- What role can small and large-scale businesses play in mainstreaming and implementing the Agenda 2030 and its sustainable development goals?
Since the private sector accounts for around 60 percent of GDP in most countries, companies play a key role in delivering Sustainable Development Goals (SDGs) and global development goals. Firstly, the private sector contributes to 90 percent of jobs that directly related to SDGs number 1 and 8. Secondly, compared to MDGs, SDGs hold a paradigm whereby global development cannot depend solely on official development assistance (ODA) to cover financing needs amounting to trillions of dollars every year to achieve the SDGs. Lastly, the private sector is a driver of innovation that can encourage the development of the green economy.
Indonesia has one of the best practices for private sector involvement in SDGs. In Indonesia, government, civil society organizations and private companies voluntarily report their contribution for related SDGs in both national and local action plans. This is interesting, from my perspective, since the mapping process matching indicators and SDG targets with the private sector’s program opens up an opportunity for multi-stakeholder partnerships between private companies and other stakeholders who have the same program. This also creates opportunities for new financing models, such as blended financing, which may be able to accelerate the achievement of several SDG targets. One example of a successfully blended financing scheme in Indonesia is the Corporate Sustainability Bond for Natural Rubber Production, formed by United Nations Environment Program (UNEP), ADM Capital, BNP Paribas, and the World Agroforesty Center. Indonesia itself is currently the largest hubs for blended financing transactions in Southeast Asia, which make up around 40 percent of regional transactions alone.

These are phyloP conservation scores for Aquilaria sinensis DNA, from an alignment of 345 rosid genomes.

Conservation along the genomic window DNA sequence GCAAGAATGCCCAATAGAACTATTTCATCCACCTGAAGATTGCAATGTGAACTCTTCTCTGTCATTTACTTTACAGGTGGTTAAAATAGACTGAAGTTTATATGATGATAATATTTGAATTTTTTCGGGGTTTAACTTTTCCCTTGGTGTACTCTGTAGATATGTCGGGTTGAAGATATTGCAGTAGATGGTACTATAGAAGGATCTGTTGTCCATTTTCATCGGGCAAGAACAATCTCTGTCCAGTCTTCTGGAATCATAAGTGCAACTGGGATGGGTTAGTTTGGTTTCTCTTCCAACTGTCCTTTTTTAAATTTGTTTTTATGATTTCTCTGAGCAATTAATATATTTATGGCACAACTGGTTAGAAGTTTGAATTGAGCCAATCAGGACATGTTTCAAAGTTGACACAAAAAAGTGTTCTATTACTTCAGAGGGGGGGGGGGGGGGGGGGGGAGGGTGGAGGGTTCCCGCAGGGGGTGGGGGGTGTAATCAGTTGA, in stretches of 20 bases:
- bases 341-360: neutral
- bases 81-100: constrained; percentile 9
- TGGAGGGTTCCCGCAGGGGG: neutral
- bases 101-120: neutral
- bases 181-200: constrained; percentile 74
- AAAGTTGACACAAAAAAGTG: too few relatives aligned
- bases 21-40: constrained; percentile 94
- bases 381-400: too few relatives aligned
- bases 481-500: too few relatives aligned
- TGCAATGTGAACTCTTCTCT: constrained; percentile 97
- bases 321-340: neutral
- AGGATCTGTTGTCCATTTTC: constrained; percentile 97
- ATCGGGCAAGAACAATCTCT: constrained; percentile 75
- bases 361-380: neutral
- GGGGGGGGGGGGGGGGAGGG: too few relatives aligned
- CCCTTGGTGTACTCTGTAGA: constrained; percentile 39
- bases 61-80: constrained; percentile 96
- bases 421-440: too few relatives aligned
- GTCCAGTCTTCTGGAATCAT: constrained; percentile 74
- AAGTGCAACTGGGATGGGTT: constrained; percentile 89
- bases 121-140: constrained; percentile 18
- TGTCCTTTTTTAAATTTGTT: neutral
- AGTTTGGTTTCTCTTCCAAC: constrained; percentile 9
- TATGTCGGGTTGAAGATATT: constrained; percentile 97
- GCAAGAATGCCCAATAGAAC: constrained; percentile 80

Sheila Teta Carina is an analyst in Microsave Consulting in Indonesia. She is a fellow of the Global Governance Futures – Robert Bosch Foundation Multilateral Dialogues program (GGF 2035). The views expressed in this interview are her own and do not represent her official position.